Teen drivers have a bad reputation. Statistically, there are plenty of reasons why—teen drivers cause and are involved in more accidents than any other driving demographic.

But your age does not have to define your driving behavior. We have a few tips to make you a diamond in the rough—a safe teen driver.

Make “Don’t Text and Drive” a Habit

One reason teens are involved in so many accidents is because teens are so much more on the phone—talking or texting—behind the wheel. You’ve seen the commercials, read the billboards, heard the horror stories, so you know texting and driving don’t mix. Maybe you even pledged not to text and drive, but here’s how to make good on that promise:

Make putting your cellphone out of reach when you drive a habit.

Think about it—you probably never have to remind yourself to put on your seatbelt, do you? Why? Because it’s a now a natural behavior that comes after doing it every time you’ve ridden in a car since you graduated out of a car seat.

You can make putting your phone away that automatic, too, so that you don’t even have to think about not texting and driving.

So, how do you build that kind of habit? A few ideas:

  1. Put your phone on silent so that you don’t even hear the distraction of an incoming call or text. This just makes your phone easier to ignore.
  2. Put your phone somewhere literally out of reach from the driver’s seat—like the backseat. Seriously, you need to create some significant distance between you and your phone so that you’re not tempted to fish it out and check it at stoplights. (That’s a slippery slope, my friends.)
  3. Employ technology to help you. There are lots of apps related to improving teen driver safety. The ones we think are most helpful include:
    1. Live2Txt (or similar app for iOS), which blocks incoming phone calls and texts and delivers a custom message so whoever is calling knows why you’re not answering. (This can actually be a form of positive peer pressure to get your friends on board with your and their own no-texting-habit-forming thing.)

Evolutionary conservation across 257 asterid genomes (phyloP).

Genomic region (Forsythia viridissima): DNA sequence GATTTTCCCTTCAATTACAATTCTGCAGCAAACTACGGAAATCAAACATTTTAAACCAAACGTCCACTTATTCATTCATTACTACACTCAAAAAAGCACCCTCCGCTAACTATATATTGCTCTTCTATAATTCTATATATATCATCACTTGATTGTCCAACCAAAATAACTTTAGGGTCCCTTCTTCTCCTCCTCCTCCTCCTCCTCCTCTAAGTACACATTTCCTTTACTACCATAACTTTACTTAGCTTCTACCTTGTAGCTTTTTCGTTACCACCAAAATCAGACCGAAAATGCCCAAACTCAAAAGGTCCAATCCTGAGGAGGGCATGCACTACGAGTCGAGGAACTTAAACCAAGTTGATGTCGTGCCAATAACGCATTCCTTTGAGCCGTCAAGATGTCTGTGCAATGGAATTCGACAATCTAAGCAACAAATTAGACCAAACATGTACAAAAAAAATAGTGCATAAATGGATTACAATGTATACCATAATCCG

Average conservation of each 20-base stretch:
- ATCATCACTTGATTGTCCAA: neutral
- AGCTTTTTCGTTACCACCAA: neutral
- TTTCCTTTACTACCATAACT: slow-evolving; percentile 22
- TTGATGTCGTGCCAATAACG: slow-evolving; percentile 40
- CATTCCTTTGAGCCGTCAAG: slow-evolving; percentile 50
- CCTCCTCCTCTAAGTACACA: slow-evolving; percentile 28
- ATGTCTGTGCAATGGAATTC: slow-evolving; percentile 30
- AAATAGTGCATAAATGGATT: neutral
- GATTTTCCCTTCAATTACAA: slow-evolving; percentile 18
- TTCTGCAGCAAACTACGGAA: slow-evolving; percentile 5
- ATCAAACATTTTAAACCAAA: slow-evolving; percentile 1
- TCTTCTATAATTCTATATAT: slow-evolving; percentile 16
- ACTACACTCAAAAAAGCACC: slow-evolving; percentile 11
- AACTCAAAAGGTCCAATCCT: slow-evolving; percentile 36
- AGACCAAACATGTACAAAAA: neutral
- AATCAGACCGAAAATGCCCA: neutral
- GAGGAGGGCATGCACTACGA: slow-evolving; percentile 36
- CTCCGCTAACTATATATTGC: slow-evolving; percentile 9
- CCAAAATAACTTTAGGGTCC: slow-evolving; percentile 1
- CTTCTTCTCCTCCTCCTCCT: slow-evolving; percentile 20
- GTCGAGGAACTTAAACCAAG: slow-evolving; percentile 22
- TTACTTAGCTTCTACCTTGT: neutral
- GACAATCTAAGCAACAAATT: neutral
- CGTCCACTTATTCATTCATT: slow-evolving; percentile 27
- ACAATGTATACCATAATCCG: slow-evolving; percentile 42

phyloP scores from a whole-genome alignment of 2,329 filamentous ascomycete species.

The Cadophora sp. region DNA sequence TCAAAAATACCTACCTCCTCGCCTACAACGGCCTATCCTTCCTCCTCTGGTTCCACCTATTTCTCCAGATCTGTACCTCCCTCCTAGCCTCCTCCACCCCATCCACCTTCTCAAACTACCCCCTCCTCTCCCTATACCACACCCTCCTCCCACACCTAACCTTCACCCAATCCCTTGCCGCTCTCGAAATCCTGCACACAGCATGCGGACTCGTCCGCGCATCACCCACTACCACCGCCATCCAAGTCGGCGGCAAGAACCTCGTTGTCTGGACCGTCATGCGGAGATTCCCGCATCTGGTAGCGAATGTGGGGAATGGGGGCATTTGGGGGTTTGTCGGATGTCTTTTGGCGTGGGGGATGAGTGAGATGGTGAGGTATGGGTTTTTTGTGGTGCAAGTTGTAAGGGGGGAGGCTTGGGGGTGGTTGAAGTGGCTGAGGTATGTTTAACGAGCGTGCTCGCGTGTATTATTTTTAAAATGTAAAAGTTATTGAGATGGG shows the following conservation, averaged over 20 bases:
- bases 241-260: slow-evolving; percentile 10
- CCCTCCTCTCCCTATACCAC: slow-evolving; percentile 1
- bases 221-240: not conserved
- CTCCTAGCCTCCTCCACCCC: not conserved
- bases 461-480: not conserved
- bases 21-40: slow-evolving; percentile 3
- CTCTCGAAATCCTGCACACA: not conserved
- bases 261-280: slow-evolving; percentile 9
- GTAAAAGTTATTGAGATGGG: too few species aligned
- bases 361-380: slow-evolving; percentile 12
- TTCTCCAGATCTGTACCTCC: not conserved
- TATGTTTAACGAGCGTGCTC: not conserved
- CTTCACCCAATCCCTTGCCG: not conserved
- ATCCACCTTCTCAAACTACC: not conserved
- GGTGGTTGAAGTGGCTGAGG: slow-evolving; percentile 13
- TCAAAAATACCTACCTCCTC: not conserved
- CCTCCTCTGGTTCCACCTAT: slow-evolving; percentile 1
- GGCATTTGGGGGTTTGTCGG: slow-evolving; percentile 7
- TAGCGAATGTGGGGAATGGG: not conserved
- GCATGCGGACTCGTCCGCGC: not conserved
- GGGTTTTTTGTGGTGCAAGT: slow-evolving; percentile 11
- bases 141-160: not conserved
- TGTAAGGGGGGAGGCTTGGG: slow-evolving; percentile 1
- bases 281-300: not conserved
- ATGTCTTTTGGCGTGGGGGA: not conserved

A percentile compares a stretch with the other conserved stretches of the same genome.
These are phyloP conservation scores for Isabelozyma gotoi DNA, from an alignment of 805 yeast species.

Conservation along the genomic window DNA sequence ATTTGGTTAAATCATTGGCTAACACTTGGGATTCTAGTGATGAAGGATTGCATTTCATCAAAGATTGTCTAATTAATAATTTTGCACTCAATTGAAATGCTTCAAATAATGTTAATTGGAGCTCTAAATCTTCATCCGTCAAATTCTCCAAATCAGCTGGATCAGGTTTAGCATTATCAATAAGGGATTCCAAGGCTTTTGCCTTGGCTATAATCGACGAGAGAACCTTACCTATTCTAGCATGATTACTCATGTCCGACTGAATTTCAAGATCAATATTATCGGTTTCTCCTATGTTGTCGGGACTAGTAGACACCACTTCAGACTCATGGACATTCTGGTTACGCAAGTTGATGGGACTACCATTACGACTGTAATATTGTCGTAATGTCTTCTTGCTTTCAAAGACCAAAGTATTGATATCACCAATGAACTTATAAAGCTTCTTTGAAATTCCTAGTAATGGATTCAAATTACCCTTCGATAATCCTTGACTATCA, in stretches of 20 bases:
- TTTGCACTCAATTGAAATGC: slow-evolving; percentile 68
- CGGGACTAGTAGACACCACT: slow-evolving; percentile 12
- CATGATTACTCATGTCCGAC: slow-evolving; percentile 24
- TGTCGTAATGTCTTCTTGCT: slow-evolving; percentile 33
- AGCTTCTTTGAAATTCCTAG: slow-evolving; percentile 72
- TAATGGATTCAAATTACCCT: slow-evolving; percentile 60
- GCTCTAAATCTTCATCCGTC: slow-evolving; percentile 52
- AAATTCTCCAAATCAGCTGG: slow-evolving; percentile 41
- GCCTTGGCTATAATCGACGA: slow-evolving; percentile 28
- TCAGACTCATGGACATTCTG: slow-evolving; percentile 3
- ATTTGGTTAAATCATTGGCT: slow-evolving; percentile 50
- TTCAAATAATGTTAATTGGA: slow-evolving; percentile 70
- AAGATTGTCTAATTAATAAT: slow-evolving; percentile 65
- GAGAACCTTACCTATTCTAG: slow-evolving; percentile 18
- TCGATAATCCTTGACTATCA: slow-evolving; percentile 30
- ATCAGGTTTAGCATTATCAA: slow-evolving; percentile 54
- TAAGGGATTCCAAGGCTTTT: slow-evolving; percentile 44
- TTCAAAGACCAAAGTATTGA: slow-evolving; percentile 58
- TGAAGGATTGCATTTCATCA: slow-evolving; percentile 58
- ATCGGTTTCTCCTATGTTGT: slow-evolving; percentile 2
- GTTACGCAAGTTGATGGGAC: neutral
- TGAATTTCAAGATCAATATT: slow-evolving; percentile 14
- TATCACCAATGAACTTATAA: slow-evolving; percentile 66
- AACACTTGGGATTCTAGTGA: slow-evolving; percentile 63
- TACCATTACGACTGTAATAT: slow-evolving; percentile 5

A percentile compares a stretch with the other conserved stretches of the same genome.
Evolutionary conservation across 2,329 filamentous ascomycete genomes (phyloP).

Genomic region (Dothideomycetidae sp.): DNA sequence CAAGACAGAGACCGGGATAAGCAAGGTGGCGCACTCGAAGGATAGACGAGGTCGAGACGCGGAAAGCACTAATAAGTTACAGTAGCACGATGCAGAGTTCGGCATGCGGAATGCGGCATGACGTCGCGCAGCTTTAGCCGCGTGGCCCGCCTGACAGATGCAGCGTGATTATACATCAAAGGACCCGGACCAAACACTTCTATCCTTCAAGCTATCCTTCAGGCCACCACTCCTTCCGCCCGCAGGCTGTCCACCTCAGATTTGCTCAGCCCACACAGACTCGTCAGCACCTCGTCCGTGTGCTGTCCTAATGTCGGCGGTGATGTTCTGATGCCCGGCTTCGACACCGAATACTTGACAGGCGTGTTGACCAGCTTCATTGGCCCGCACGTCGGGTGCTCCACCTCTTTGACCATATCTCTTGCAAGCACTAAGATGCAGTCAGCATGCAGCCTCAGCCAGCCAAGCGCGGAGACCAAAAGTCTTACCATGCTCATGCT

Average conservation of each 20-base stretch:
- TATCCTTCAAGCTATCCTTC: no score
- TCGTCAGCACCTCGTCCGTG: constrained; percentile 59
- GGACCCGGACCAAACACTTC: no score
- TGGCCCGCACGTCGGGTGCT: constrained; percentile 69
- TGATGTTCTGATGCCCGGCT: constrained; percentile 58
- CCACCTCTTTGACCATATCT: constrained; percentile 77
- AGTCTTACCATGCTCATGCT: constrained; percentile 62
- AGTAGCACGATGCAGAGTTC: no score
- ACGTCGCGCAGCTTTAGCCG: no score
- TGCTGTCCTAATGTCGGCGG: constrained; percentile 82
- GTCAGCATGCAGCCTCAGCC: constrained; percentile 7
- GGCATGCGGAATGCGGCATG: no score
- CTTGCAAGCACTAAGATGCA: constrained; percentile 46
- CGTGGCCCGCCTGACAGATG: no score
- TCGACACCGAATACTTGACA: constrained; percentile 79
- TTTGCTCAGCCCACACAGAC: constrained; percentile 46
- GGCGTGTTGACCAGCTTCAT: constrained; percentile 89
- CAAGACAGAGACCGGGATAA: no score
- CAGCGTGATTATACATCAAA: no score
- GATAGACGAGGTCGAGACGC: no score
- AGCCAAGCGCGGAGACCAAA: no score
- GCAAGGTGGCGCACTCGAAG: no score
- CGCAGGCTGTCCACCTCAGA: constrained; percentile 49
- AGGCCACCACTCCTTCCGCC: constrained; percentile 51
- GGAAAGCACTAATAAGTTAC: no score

2. Habit List, which helps you track how many times/days in a row you do (or do not) perform a behavior so you know how close you are to creating a tried-and-true habit. (Research shows that it takes [at least] 66 consecutive days to form a new habit that is so automatic you don’t have to think about it.)

Parents, you can employ technology, too. There are loads of apps out there—some with an in-car component, some not—that can track your teen’s driving behavior and phone usage in the car. Your involvement may be necessary, especially in the hardest, early days of forming a new, healthy no-texting-while-driving habit.

Know Basic (and We Mean Basic) Car Maintenance

If you can drive a car, you should know how to take care of one, at least a little bit. Yes, you can count on the ASE-certified mechanics at Quanz Auto Body to change your oil, replace brake pads and do whatever needs to be done to get the “Check Engine” light to turn off. However, you should not need our help to:

  • Check and fill the windshield washer fluid reservoir
  • Check your oil level
  • Measure tire pressure and put air in your tires

These are very basic maintenance tasks that you can complete yourself. Details for how to complete these tasks are likely items in your owner’s manual. If you can’t find that, YouTube has plenty of DIY videos. And if that fails, please call us. We’re happy to do a car maintenance tutorial with new drivers (and we won’t even give you a hard time about it because we are just so happy you care enough to ask!).

Make Friends with the Interstate System

There will (almost) inevitably come a day when where you need to go necessitates getting on the high-speed interstate. Some young drivers avoid interstates like the plague because they seem so dangerous, so non-stop. That’s actually the beauty of the Interstate System, and you’ll appreciate it more if you take the opportunity to build familiarity with the Interstate System—how exit numbering works, common driver etiquette, where it goes in the greater Albuquerque area, etc.

Here’s what we suggest:

  • Drive on I-40 or I-25 during low-traffic times to start, like Saturday and Sunday mornings when there is no workday commute.
  • Drive on I-40 or I-25 in the dark during low-traffic times, which are just about any day of the week after 8:00 pm, unless there’s a Lobos game—then avoid I-25 near the Cesar Chavez junction.

As you build confidence driving on Interstates, give yourself some practice in heavier traffic. Soon enough, you’ll be another capable driver who can use all possible navigable highways to get where you want to go.